Welcome to Reference From Coast to Coast: Sources and Strategies, a monthly column written by Jan Bissett and Margi Heinen.
Jan Bissett is a Reference Librarian in the Bloomfield Hills, Michigan office of Dickinson Wright PLLC. She is a past president of the Michigan Association of Law Libraries and has published articles on administrative and research related topics in the Michigan Association of Law Libraries Newsletter and Michigan Defense Quarterly. She and Margi Heinen team teach Legal Information Sources and Services for Wayne State University’s Library and Information Science Program in Detroit, Michigan.
Margi Heinen is the Librarian at Jaffe, Raitt, Heuer & Weiss in Detroit, Michigan. She teaches Legal Resources at the University of Michigan’s School of Information and is team teaching with her co-columnist, Jan Bissett, at Wayne State University’s School of Library and Information Science. She regularly does Internet training of legal staff at her firm and recently collaborated with Kathleen Gamache on an I.P.E. presentation, Internet Strategies for the Paralegal in Michigan. She is active in the Law Librarians of Metro Detroit and is a member of the American Association of Law Libraries.
One of our most frequently asked questions is “what’s the current money judgment interest rate?” The federal post-judgment rate is easy to find in simple chart form. In Michigan, the state rate is statutory and changes twice a year. The rate is published in various legal newspapers and journals as well as available at the State bar website , from Michigan Lawyers Weekly, and the State Department of Treasury. We wondered if other states provided like access to these rates and decided to find out for ourselves.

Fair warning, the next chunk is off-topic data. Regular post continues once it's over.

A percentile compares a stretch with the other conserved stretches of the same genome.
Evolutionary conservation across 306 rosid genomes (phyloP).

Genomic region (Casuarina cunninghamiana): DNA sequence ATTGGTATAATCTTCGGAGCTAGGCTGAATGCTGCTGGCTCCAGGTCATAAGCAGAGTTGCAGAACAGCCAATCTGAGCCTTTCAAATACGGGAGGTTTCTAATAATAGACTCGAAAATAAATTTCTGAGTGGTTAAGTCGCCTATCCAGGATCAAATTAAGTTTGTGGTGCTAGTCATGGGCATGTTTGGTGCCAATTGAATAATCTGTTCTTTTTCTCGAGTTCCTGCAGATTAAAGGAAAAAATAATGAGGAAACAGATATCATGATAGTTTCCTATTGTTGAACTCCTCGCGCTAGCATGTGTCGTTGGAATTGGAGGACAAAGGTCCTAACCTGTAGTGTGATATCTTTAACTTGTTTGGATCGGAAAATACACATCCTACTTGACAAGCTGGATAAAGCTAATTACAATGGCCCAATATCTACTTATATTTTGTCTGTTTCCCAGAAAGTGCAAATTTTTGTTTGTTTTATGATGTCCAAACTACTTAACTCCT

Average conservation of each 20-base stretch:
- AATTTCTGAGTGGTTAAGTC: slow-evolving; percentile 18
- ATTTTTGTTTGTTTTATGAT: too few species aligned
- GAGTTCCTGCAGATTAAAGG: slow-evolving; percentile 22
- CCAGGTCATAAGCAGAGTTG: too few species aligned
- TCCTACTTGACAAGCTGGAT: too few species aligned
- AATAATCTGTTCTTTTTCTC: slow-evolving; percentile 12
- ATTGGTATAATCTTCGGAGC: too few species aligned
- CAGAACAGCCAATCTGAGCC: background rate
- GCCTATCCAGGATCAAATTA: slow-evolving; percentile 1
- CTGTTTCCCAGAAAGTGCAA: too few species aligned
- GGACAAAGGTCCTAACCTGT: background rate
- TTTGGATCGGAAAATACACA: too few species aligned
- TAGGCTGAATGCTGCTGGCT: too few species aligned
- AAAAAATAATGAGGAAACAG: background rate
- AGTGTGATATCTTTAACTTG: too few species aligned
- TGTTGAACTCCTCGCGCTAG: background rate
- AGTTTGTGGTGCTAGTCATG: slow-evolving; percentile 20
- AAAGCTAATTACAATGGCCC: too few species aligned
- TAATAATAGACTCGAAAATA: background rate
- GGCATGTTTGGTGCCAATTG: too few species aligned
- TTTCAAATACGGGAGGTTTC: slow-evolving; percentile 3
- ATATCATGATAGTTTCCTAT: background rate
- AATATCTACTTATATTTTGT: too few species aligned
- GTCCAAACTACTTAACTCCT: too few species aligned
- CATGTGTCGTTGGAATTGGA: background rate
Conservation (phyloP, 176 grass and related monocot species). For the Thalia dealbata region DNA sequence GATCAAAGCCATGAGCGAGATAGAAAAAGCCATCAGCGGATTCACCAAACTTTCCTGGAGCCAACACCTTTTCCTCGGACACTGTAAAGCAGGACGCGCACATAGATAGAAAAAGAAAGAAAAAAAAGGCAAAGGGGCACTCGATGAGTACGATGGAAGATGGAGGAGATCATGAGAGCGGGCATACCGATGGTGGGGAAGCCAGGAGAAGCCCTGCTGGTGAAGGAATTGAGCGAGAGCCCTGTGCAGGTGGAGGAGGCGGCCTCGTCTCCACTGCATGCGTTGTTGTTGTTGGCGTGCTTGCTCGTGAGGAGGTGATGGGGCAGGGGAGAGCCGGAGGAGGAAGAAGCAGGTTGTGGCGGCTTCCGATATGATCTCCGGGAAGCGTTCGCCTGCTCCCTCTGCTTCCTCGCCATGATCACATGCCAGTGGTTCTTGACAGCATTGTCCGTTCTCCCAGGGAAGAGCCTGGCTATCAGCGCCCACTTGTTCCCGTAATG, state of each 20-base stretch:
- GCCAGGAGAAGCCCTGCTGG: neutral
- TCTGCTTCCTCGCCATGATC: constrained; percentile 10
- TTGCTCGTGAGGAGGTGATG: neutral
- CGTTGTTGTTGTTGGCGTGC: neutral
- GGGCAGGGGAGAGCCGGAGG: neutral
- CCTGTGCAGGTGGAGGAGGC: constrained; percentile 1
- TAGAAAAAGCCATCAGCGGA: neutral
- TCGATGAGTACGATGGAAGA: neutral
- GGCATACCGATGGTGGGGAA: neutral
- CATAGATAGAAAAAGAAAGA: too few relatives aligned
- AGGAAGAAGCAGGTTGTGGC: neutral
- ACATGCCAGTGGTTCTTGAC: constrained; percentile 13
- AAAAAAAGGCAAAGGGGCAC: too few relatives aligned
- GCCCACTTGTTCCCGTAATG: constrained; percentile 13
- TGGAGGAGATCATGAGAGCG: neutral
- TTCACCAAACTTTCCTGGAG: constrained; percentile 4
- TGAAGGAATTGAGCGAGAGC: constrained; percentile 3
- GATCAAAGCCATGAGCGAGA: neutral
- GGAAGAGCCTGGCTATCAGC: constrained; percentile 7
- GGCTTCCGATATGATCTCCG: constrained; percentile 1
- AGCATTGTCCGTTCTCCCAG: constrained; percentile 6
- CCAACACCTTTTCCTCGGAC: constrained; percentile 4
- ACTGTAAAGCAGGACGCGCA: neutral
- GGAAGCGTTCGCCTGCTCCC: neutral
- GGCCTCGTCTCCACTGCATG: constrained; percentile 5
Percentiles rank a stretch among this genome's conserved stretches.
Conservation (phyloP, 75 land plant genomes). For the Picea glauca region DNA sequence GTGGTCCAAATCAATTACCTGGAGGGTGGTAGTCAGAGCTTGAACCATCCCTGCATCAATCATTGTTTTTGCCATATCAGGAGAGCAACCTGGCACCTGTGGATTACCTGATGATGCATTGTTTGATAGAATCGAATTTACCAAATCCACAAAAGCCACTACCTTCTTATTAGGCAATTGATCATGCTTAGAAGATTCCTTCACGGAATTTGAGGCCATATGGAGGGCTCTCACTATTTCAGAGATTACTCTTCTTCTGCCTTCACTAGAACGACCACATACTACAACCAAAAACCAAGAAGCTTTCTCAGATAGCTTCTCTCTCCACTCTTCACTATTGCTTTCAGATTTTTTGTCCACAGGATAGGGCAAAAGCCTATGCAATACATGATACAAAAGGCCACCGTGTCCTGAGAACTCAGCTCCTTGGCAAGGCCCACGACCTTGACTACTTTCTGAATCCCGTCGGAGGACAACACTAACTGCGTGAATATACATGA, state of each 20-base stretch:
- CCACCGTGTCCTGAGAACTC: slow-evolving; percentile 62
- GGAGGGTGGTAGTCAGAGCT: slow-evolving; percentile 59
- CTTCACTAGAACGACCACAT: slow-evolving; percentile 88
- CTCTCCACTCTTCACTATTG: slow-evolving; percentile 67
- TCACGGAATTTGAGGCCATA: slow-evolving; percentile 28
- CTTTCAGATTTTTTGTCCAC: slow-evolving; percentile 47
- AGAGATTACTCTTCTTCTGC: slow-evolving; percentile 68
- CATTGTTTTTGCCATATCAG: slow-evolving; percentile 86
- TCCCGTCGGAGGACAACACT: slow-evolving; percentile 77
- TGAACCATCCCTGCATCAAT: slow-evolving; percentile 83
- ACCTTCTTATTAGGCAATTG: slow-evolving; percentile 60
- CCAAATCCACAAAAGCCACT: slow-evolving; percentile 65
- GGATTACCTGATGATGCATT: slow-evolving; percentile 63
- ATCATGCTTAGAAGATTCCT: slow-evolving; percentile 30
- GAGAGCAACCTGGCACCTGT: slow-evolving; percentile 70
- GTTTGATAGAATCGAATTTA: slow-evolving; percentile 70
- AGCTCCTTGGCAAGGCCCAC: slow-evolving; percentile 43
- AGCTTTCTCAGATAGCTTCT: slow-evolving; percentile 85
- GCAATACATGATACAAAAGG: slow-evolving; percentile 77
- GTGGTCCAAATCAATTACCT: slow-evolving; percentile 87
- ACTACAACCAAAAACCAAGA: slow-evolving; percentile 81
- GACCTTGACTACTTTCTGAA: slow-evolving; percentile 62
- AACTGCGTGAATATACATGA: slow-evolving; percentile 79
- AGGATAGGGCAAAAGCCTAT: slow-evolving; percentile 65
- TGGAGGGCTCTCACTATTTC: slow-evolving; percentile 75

First stop, our own LLRX.com’s Zimmerman’s Research Guide: Interest Rate on Judgments. A recommendation to search a particular state’s statutes using the terms “interest” and “judgment” is rebuffed. We know that ploy from our own statutes. It’s a tease. The statute prescribes the rate based on treasury notes and they’re always changing. What about the actual rate, one I don’t have to calculate myself? In a nice, neat little chart.
Next stop, Google. If our great State provides access to actual rates, others must too. Go with what you know. You may want to check the spelling of judgment or use “judgement” as an alternate because it may be spelled either way. A search on “money judgment” interest is not particularly helpful. Seems as if Michigan is in the minority with the use of that term.
So, we think of alternate terms. “Judgment Interest” is workable, but with too many results, it must be limited. There are only two states rates within the first dozen results – Nebraska (Judgment Interest) and Alaska ( How to Determine Pre-and Post- Judgment Interest Rates). The others are federal rates. We’re not particularly interested in the federal rates, we want to know about the other states.